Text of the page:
Cubans headed to the polls Sunday for parliamentary elections in which the results are a foregone conclusion but with the abstention rate the real issue in play.
As many as 8 million eligible voters will select from the 470 candidates on the ballot box vying for the 470 seats in the National Assembly.
What is really in play is the number of Cubans who refuse to vote.
The opposition has called on Cubans to abstain, with one opposition Twitter account calling the vote a "farce."
Voting is not obligatory, and abstention has risen steadily in recent years.
Municipal elections in November attracted a turnout of just 68.5%, down from the 74 percent who voted two months earlier in a referendum on a new family code, and even farther down from the 90 percent in the 2019 referendum on a new constitution.
Cuba's communist government does not allow opposition, so most of the parliamentary candidates — made up of 263 women and 207 men — are members of the Cuban Communist Party (PCC).
Dissident Manuel Cuesta Morua, a member of the Council for the Democratic Transition in Cuba, said that "a sociological force is becoming the largest political party in the country, the abstentionist party."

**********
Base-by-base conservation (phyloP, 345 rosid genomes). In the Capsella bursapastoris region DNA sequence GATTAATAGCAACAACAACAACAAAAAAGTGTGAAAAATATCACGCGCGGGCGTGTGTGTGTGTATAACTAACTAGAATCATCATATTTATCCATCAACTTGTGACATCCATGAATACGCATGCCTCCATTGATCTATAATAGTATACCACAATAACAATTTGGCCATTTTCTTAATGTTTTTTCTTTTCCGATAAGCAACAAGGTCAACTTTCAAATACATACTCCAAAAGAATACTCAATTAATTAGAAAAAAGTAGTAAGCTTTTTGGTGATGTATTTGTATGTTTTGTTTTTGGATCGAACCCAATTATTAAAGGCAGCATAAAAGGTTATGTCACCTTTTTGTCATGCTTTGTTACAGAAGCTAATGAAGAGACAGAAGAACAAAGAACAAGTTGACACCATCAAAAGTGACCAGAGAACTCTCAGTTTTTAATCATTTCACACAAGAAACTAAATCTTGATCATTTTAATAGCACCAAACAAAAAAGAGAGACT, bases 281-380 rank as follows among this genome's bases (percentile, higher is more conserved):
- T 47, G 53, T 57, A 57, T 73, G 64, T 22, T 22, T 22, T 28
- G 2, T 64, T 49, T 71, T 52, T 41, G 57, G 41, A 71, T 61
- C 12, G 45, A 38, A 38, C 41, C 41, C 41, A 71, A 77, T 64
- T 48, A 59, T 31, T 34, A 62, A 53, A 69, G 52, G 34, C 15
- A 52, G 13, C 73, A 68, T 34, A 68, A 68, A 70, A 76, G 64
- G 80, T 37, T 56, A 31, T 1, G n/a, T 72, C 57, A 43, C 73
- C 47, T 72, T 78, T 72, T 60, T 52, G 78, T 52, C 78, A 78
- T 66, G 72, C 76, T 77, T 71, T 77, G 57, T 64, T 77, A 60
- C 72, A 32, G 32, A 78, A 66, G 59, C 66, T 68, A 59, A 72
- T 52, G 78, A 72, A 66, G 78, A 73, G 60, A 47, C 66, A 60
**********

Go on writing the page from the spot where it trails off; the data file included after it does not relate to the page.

In reality, candidates still need to receive 50% of votes to be elected.
Voters have two choices on their ballots: they can tick the names of any number of individual candidates, or they can select the "vote for all" option.
"I voted for the unified vote because, despite the needs, the difficulties that this country can have, I could not imagine" abstaining, Carlos Diego Herrera, a 54-year-old blacksmith in Havana, told AFP.
He said abstaining would be like voting "for those that want to crush us, the Yankees."
The United States has imposed sanctions on the island nation since 1962, three years after the communist revolution that saw Fidel Castro take power after overthrowing the U.S.-backed dictator Fulgencio Batista.
Student Rachel Vega, 19, said she had also voted for all the candidates, considering it "a step forward right now" that would "improve the situation in the country."
President Miguel Diaz-Canel is among the candidates, as is his predecessor, the 91-year-old Raul Castro.
"With the united vote we defend the unity of the country, the unity of the revolution, our future, our socialist constitution," said Diaz-Canel, 62, after voting in Santa Clara, a town 280 kilometers southeast of Havana.
More than 23,000 voting offices opened their doors at 7 a.m. (1100 GMT) and will stay open until 6 p.m.